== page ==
For someone so naturally, winningly charismatic, and someone who's generally been the best thing in the generally terrible movies he's starred in, Dwayne "The Rock" Johnson hasn't had the easy road to A-list stardom that you might imagine. His action vehicles, even solid ones like "The Rundown," generally fizzled, and his biggest hits came from family flicks like "The Game Plan" and "The Tooth Fairy." But all that changed last year. "Fast Five" was sold on the prospect of the former wrestler throwing down with fellow slap-head muscle man Vin Diesel, and the film coasted to a half-billion dollar worldwide gross; finally Johnson was the action star he was always destined to be.
But to his credit, the actor continues to mix it up. He'll return for "Fast Six" and "Fast Seven," and imminently has another terrible-looking family film in "Journey 2," but he's also toplining the drama "Snitch," and according to Deadline, circling a heist movie of a more indie persuasion. The site reports that Johnson is in negotiations to star in "Empire State," a thriller based around the real-life robbery of the Sentry Armored Car Company in 1982; an $11.4 million haul that, at the time, was the biggest cash robbery in U.S. history.
And it's not the only injection of beefcake that the project is getting, as Liam Hemsworth, brother of "Thor" and star of the upcoming "The Hunger Games" and "The Expendables 2," is locked into the project, playing the role of Chris to Johnson's Ransone. It's a pairing that seems to have lit a fire long repressed in Deadline head honcho Nikki Finke, who comments "this movie features my kind of casting; 8-pack abs times two. I like male pulchritude with muscles." Well, now we know what La Finke has pinned above her desk.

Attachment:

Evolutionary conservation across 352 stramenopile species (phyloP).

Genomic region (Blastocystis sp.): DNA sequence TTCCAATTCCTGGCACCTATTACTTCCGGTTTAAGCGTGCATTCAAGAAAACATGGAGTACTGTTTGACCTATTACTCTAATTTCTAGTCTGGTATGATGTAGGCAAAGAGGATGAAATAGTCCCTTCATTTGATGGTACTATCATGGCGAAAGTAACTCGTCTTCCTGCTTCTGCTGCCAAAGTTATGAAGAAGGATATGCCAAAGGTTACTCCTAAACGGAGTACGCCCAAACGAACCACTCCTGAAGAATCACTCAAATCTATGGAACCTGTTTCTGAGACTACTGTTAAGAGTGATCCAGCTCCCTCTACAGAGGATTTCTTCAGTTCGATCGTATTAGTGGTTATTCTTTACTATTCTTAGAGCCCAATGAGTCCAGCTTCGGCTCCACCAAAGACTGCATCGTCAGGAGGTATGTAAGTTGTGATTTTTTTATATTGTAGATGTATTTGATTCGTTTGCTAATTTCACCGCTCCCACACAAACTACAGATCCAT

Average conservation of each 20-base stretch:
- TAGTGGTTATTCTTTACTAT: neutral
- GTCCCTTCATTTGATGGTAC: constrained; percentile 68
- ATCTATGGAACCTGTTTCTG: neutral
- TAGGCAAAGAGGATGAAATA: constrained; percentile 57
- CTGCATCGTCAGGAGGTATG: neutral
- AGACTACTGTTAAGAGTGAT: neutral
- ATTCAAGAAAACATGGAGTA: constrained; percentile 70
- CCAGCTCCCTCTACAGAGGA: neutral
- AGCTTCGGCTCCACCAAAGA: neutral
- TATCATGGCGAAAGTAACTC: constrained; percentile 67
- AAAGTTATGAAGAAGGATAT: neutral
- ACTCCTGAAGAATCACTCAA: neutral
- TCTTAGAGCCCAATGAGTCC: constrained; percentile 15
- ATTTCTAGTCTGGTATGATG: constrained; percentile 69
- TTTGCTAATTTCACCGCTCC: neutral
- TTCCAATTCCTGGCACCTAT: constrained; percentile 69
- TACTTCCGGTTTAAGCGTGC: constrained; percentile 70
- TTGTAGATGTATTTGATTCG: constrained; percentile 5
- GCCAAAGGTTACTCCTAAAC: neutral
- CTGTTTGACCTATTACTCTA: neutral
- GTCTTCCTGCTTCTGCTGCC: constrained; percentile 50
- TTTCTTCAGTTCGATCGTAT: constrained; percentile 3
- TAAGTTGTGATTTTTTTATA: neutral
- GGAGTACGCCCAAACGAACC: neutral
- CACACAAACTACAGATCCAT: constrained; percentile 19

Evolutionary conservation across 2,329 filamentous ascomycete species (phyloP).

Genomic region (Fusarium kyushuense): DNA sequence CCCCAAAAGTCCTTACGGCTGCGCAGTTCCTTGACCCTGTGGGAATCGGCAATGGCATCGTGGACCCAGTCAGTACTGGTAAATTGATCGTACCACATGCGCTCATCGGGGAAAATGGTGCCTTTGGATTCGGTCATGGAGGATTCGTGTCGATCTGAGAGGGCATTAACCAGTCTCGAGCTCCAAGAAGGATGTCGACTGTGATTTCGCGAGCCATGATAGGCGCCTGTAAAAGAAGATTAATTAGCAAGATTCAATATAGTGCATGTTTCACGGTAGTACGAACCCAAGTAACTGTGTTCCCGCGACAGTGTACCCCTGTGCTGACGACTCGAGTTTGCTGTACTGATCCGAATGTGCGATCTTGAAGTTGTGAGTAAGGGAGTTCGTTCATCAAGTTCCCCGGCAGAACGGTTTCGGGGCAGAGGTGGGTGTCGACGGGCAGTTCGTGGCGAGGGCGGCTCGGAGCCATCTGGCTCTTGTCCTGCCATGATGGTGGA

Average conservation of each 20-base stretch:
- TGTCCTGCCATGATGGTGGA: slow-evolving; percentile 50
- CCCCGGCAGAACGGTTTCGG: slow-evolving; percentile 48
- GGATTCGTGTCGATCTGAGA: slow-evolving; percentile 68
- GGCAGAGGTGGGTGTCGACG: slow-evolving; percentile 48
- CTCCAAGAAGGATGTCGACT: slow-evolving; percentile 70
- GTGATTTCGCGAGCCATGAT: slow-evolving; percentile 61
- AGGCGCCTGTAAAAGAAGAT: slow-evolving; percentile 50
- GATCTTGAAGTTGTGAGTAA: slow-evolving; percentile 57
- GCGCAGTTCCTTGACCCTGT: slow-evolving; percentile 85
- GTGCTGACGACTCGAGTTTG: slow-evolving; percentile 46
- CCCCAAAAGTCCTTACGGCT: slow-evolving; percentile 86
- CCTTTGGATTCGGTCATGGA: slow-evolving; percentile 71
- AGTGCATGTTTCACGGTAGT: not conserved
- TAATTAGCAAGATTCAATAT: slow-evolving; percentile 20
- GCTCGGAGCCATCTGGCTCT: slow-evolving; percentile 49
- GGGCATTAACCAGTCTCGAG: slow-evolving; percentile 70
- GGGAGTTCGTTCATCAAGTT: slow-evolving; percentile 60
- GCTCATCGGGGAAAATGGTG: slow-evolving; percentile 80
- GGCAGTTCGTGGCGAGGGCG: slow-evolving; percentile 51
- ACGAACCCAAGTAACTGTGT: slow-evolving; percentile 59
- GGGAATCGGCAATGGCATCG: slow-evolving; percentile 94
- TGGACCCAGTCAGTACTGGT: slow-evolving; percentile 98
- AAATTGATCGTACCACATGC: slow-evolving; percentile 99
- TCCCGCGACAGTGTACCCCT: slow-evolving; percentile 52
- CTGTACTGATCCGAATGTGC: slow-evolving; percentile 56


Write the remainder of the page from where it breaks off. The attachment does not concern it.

On paper, it could be another dumb heist movie, but the script comes from Adam Mazer, who was behind the underrated "Breach" and the Emmy-winning HBO movie "You Don't Know Jack," so we're hopeful this could be something a little smarter than, say, "Armored." But then, an actual rock is smarter than "Armored." The wild card right now is director Dito Montiel, who got off to a decent start with coming-of-age drama "A Guide To Recognizing Your Saints," but has since squandered most of that goodwill with "Fighting" and "The Son Of No One," the latter of which numbered among the all-time Sundance train-wrecks when it premiered in Park City last year. Hopefully he can regain his mojo for this one. Filming is set to get underway in April.